House prices up and down, and…down
BBC is reporting that, according to the Nationwide building society, house prices are now rising at 6.5% a year, up from 5.8% a month ago. An annual house price inflation increase of 3.1% is also reported by Land Registry, but the monthly figures seem to have dropped for the first time in eight months: they have fallen by 0.2% in England and Wales between October and November.
Whilst for the casual observer the spike in property prices across London seems to have no end, to some prominent commentators the situation appears different. According to this Financial Times article house prices in prime areas of central London have been stagnating in November, “raising the possibility that the capital’s property boom is diminishing”.
Whether these market tremors are caused by the government’s intention to impose heavier taxation on wealthy foreigners purchasing London property remains to be seen. The everyday British homebuyers, who are already paying the highest property taxes in the developed world, can only see the government’s decision as a very sensible initiative.
Various reports on the evolution of house prices rarely agree, so Roambi and Agent Analytics team up to help users discern the realities of the property market in the form of a very useful and free iPad app. According to their analysis, property prices in England and Wales are very much at the same level as September 2010.
More houses to be built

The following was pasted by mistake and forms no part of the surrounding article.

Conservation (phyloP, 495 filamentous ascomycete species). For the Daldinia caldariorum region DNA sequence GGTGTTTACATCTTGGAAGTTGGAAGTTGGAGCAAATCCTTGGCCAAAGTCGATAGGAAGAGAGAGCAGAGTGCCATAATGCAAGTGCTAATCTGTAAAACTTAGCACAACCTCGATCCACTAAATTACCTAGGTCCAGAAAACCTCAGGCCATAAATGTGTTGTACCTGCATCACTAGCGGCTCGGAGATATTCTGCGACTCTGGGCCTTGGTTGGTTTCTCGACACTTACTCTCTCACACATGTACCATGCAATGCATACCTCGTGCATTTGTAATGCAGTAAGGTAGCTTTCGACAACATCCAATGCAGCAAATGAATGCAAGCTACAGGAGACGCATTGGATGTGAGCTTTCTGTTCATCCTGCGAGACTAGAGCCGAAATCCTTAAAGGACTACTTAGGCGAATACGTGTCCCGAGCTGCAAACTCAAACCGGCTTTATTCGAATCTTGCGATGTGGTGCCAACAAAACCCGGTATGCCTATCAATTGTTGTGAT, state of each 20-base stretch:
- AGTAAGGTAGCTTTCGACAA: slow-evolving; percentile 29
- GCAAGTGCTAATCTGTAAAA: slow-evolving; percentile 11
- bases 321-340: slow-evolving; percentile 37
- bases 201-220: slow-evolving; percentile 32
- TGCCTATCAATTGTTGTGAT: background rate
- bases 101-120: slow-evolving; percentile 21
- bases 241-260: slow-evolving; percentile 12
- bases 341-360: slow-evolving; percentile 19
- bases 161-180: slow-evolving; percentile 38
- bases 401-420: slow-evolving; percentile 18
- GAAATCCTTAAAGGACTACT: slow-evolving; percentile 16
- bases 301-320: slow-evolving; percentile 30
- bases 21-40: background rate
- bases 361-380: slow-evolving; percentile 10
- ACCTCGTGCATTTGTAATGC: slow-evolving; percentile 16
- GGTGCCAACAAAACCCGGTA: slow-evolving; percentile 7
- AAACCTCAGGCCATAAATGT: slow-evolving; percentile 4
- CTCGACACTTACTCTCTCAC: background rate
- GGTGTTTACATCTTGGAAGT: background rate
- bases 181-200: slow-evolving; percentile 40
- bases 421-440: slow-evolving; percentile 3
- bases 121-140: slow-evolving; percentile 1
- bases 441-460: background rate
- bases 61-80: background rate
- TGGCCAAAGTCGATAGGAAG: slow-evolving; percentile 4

Sigma Capital, an Edinburgh-based property developer, and Gatehouse, a Kuwaiti-backed investment bank, team up under direct blessing from the Prime Minister in order to deliver thousands of houses. In the first phase, about 2,000 rental properties will be built in Liverpool and Greater Manchester over a period of 24 months.
Housing seems to be at the top of this government’s agenda, with Nick Boles, the planning minister, determined to ramp up new developments by minimising delays caused by local councils. This is expected to be achieved in part by lowering the standard for sustainable development, potentially making way for new developments in 53% of England’s local authority areas. At the same time, this raises valid concerns about the viability of new housing for long term.
In view of the current housing crisis, it is expected that private renting will increase, amidst steady demand for buy-to-let mortgages observed in October. Savills are forecasting that an extra one million homes will join the private rented sector (PRS) by 2018.